ORCHESTRA CONDUCTING – THE SOUL AND THE MIRROR


Ferdinando Sulla is a young conductor and musicologist in search of roots and the deepest meaning. Making music to him is the core of the soul – a state of grace.



Photo by: Robert Puteanu

All I need is to be inebriated by the smell of mystery while catching a glimpse of the old city or to linger in front of one of the impenetrable beauty of the sunsets on the sea, to find satisfaction in the same contradictions that up to that moment had made me feel nervous.



Ferdinando Sulla is a young music conductor and was born in Crotone, a town in Calabria, home of Pythagoras. You have always felt the importance and perhaps also the weight of these roots. You have left but you return as soon as you can. What thoughts do you carry with you, what feelings do you really feel as unchanged of that bond that especially the people of southern Italy carry more or less secretly in their hearts for life?


Growing up I felt not so much the weight and importance of a territory so rich in its roots, but rather the clear dichotomy that exists and persists between its history and the present. By now it is very hard for me to hide the discomfort that comes from the conflicting feelings I have towards my land and people, namely both anger and disbelief, increasing a sense of almost irremediable impotence. But all I need is to be inebriated by the smell of mystery while catching a glimpse of the old city or to linger in front of one of the impenetrable beauty of the sunsets on the sea, to find satisfaction in the same contradictions that up to that moment had made me feel nervous.





You started singing in a choir when you were a child, then you studied organ, orchestra conducting and you graduated in Musicology. I also know about your passion for ancient miniatures. In short, music and art are the centre of your life – the theorem demonstration and the revelation of a sacredness?


Since childhood I have always loved and practised art in all its forms, learning to paint, draw, sing, play and conduct. My relationship with arts is about physicality, concrete and perceptible sensations. The beauty of art and creation has always pierced me and amazed me and it still accompanies me today deep down my soul playing a dangerous but inevitable game, which to me is necessary, because without it I could not be myself. A mad and unconscious search for symbols, images, sounds that could unfold the sense of the sacred to which I belong and justify my place in the world.


Photo by: Robert Puteanu



Photo by: Michele Cammariere


Seeing you conducting, I've always felt like your gestures are not only about musical communication but also about expressions – in a very broad sense. You want to embody the means to convey your inner search for a balance, the revelation of the secret of your soul through a state of grace, so to speak. Does my interpretation seem correct to you?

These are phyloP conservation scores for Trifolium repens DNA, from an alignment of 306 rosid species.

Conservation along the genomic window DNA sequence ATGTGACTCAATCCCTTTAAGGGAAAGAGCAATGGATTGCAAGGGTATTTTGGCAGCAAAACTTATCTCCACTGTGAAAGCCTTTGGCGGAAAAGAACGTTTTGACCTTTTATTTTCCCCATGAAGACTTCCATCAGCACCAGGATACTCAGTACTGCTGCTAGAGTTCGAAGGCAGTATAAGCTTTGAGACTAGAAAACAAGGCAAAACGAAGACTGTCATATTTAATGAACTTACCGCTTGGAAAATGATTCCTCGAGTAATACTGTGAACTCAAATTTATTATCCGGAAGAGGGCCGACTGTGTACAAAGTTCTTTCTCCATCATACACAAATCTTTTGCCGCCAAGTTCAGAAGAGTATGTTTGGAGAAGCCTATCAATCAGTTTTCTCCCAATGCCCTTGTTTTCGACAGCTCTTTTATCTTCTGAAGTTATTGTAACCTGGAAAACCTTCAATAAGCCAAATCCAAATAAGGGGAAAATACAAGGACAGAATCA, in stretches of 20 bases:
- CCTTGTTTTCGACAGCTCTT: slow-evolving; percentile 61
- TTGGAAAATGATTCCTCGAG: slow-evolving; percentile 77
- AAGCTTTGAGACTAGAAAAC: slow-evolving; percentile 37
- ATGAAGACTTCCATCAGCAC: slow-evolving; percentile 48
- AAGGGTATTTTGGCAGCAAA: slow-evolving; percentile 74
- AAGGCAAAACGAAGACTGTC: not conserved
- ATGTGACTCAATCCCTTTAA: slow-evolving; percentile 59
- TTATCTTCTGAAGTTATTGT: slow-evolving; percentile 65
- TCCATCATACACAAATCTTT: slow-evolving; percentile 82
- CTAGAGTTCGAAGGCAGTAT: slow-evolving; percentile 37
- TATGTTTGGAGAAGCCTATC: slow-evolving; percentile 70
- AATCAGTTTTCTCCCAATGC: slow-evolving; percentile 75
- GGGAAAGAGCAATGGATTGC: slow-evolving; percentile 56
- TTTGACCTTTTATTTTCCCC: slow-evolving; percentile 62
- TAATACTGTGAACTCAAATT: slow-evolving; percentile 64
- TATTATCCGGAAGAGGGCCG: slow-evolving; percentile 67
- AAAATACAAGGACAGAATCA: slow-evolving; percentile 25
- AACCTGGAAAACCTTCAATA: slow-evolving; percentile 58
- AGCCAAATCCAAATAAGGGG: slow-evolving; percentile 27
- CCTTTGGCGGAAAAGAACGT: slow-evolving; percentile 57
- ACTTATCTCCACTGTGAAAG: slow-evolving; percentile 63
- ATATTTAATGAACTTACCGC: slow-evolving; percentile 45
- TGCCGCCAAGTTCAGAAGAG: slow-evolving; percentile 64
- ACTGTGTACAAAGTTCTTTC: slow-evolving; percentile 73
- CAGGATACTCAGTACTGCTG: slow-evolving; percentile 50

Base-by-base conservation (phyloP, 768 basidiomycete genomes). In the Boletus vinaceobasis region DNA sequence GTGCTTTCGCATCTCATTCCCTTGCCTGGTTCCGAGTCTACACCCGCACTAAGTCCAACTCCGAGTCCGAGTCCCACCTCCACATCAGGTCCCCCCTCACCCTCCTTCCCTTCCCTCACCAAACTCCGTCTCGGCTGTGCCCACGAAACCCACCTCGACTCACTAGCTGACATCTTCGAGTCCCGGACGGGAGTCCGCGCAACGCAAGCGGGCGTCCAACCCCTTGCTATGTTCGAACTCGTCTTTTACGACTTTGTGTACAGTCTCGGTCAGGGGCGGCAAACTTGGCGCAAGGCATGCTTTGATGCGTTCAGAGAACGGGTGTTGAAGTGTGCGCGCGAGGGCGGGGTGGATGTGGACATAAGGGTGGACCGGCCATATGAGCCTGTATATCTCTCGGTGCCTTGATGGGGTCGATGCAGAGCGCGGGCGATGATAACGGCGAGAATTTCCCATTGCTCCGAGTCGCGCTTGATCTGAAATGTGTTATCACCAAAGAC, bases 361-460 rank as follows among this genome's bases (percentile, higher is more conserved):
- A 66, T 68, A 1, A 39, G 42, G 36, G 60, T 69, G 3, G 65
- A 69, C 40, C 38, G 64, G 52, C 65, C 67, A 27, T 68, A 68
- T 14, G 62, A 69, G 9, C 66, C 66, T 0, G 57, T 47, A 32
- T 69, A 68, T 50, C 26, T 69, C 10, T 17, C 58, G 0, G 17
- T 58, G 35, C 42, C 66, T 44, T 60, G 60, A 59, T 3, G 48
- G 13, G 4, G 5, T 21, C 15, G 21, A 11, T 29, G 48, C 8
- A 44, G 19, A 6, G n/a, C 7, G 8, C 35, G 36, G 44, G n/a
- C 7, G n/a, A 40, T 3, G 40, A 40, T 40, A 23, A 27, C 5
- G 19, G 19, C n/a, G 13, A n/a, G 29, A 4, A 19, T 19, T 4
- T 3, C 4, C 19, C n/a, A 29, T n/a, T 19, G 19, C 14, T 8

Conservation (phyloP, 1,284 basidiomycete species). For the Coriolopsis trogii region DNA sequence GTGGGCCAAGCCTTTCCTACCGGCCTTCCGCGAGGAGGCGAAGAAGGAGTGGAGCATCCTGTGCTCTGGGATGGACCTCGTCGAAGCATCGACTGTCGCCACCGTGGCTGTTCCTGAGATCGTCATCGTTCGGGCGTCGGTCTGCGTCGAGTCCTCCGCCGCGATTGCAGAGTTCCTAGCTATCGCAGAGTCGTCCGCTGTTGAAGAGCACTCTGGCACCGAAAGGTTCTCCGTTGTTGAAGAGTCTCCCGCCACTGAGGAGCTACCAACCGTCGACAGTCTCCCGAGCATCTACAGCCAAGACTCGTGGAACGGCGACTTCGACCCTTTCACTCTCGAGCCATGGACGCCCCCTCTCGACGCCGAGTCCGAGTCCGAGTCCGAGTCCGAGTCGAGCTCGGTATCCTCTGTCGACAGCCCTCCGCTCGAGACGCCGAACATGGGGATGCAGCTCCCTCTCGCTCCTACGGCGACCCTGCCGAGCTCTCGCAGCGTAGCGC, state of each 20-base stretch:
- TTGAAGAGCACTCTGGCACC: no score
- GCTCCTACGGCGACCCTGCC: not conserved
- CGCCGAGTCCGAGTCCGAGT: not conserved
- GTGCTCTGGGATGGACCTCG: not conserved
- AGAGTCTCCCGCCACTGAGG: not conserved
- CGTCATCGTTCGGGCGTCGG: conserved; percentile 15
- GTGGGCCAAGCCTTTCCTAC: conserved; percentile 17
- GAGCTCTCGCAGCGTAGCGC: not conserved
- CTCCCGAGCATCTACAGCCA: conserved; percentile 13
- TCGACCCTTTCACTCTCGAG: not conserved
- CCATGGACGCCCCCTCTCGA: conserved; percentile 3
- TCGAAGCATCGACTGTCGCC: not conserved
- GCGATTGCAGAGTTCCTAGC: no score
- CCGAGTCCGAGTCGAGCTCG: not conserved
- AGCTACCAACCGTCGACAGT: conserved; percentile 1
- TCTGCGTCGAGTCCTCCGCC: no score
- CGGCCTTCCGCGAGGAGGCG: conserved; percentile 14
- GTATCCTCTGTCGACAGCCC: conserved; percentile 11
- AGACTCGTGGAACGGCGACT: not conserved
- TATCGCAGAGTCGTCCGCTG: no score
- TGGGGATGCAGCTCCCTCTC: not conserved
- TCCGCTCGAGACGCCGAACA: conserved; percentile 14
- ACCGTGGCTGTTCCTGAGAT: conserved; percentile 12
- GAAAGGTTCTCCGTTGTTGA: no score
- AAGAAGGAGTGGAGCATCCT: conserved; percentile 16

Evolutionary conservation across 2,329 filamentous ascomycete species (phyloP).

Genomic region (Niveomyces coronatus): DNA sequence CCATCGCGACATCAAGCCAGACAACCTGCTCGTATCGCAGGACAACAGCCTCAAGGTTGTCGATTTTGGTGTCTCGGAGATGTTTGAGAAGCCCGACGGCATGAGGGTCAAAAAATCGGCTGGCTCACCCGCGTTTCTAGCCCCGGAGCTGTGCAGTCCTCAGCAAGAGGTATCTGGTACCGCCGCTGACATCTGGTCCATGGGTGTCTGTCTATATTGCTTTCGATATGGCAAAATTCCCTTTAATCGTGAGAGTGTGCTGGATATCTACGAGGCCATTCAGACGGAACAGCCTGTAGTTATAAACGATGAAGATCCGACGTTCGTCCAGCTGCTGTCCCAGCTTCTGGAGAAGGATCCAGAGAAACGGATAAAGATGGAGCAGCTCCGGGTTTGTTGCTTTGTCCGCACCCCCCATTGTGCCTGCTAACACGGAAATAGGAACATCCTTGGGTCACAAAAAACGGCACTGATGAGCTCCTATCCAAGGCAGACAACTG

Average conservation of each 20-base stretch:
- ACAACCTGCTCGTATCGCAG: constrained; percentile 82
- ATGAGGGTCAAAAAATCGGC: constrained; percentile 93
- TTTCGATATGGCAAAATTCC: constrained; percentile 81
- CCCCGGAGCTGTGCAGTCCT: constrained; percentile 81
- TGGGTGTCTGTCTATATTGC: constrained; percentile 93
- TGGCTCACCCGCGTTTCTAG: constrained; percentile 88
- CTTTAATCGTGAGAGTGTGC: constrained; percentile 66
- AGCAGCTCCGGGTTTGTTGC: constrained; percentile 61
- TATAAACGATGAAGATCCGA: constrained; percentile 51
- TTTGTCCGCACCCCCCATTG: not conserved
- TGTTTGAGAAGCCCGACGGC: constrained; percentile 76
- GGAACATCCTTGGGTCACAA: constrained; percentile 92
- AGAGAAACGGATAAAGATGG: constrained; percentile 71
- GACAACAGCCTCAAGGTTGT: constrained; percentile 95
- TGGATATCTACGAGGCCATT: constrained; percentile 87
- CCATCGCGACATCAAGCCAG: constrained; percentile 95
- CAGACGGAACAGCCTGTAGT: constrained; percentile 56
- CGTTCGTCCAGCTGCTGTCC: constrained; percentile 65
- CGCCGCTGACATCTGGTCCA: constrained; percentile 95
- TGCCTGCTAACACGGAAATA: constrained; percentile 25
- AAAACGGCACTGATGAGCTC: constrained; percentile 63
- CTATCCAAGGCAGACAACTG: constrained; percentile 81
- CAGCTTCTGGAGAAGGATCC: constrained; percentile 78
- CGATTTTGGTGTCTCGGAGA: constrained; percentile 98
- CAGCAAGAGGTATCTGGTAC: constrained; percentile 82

In this regard I take the liberty of making an extemporary reflection that brings back to the surface something unexplored and unconscious for me. Beyond the concepts and the superstructures that can be imposed by academic rules, namely this or that interpretation or an aesthetic thought consolidated within a tradition, I think that the creative act is the most unconscious thing that can exist, if one can speak of a performance as a creative act. Instead, I like very much the vision according to which the interpreter becomes the means for the revelation of a secret that is not his own but common and shared, directly or indirectly, with the "creator" of the work. The concert thus becomes a sort of revealing dream – to put it in Freud's way – which encapsulates the so-called spirit of theatre and music. But as often happens in the darkness of night sleep, the secret keeps its meaning until the senses awaken from the ecstatic numbness. For me, reviving a work of musical art is a visionary act that has little to do with logic. At the same time, I firmly believe in the in-depth study of the technical means through which the work itself can be brought back to life, hence the rules. Thanks to these rules the internalisation of the work becomes not only something psychological, but also made of soul and flesh, breath and blood of the body – it is an indissoluble bond.


Photo by: Fabrizio Sansoni


Photo by: Michele Cammariere

Spirituality and idealism, the pillars of the greatest artists of all times, and the need to transmit Beauty and Truth, belong to you in their own right. And yet I often read interviews with musicians who would rather talk about the usual trivialities about ambitions and career, and these deeper themes struggle to come up. What about Maestro Sulla then? What does he want us to talk about?